The following editorial was originally published in The "Eugene Register-Guard" on Feb. 14.
Everyone ought to have health care. Everyone ought to have a job, too — and housing, and healthy breakfasts, and safe neighborhoods. Oregonians should not have a constitutional right to any of these things, however, unless the state is prepared to ensure that they are provided.
The state is in no position to make such guarantees, yet on Feb. 13 the House of Representatives voted to place a measure on the November ballot that, if approved by voters, would add the right to health care to the Oregon Constitution.
House Joint Resolution 203 proposes the following constitutional amendment: "It is the obligation of the state to ensure that every resident of Oregon has access to cost-effective, medically appropriate and affordable health care as a fundamental right." The resolution passed on a party-line vote, with all 35 Democrats in support and all 25 Republicans in opposition. It now goes to the Senate.
The Legislative Counsel's office doesn't know whether HJR 203 is a costly promise, or an empty one: "Within the range of options available to the Legislative Assembly to ensure access to health care," the office wrote in its analysis, "one could imagine mechanisms that would have minimal financial impact on the state as well as mechanisms that would have enormous financial consequences for the state."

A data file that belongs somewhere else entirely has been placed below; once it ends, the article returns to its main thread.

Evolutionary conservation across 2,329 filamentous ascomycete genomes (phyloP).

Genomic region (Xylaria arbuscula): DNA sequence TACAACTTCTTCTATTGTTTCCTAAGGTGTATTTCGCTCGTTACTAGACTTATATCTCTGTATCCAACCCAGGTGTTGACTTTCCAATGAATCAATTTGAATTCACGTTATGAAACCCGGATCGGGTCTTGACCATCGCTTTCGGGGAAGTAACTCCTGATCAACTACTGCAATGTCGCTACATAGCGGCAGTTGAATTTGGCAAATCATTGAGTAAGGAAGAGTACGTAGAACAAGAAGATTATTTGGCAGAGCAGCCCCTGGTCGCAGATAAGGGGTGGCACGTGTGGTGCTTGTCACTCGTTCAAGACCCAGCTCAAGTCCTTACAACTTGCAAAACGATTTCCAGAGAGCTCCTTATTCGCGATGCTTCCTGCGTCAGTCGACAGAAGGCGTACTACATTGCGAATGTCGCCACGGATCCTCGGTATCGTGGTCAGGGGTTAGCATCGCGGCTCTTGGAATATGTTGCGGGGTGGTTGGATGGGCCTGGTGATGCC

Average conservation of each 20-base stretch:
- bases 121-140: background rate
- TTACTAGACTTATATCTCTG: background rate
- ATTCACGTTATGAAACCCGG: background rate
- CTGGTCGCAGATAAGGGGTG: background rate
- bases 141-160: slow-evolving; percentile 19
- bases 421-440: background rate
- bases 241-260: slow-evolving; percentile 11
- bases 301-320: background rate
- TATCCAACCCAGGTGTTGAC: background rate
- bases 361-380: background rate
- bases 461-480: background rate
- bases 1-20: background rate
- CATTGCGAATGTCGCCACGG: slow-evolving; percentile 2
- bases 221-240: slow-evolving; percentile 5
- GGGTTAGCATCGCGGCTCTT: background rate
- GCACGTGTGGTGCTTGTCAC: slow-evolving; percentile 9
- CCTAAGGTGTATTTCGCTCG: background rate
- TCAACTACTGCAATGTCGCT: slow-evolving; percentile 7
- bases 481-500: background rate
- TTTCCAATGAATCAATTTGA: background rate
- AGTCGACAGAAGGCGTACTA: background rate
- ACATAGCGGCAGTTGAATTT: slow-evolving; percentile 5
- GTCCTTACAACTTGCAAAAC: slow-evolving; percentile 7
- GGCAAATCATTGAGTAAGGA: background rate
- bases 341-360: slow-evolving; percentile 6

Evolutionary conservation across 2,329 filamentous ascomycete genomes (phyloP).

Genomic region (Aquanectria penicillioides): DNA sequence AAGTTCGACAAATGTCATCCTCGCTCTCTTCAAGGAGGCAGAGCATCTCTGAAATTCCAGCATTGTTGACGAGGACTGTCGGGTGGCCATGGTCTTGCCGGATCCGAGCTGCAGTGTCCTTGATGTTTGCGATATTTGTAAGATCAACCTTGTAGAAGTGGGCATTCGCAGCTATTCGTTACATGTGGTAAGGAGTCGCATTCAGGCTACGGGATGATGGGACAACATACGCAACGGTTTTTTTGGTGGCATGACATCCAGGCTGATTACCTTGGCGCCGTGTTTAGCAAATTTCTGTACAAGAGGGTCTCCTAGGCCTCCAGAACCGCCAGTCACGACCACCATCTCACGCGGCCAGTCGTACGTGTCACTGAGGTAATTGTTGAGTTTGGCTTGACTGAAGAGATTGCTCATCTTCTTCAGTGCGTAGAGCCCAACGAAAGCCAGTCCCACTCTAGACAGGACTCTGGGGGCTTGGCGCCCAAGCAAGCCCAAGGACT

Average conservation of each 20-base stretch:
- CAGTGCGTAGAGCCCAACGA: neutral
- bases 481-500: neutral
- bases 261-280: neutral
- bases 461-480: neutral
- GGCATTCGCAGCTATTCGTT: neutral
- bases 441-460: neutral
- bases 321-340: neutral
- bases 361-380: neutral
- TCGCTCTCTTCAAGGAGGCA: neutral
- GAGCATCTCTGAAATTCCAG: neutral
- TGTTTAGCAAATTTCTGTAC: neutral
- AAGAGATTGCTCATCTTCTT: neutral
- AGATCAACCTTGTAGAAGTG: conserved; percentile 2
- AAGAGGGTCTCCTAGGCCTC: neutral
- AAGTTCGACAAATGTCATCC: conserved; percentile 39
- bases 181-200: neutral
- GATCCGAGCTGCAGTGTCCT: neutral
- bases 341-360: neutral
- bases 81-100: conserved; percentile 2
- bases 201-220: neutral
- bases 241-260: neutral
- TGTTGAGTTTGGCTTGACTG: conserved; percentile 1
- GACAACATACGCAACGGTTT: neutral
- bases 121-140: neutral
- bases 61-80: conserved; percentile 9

It all depends on how many weasel words lawyers could find in a constitutional amendment declaring health care to be a fundamental right. It might be argued that language in HJR 203 doesn't actually guarantee health care, but "access to" health care — so the state could fulfill its obligation by publishing a directory of clinics and hospitals.
Others, however, would argue that if voters approve the amendment, their clear intent is that everyone should have health care, and that the state must pay the cost for anyone who doesn't have it. The League of Women Voters of Oregon, a reliable ally of legislators seeking to expand access to health care, said it could not support HJR 203 because of its creation of an implied state responsibility.
If the amendment contained in HJR 203 does not bind the state to provide health care, it's a piece of feel-good legislation that would add clutter to the state Constitution. If it would create an actual right to health care, Oregonians should determine the cost, and figure out how to pay it, before making the promise. Either way, the Senate should let HJR 203 die.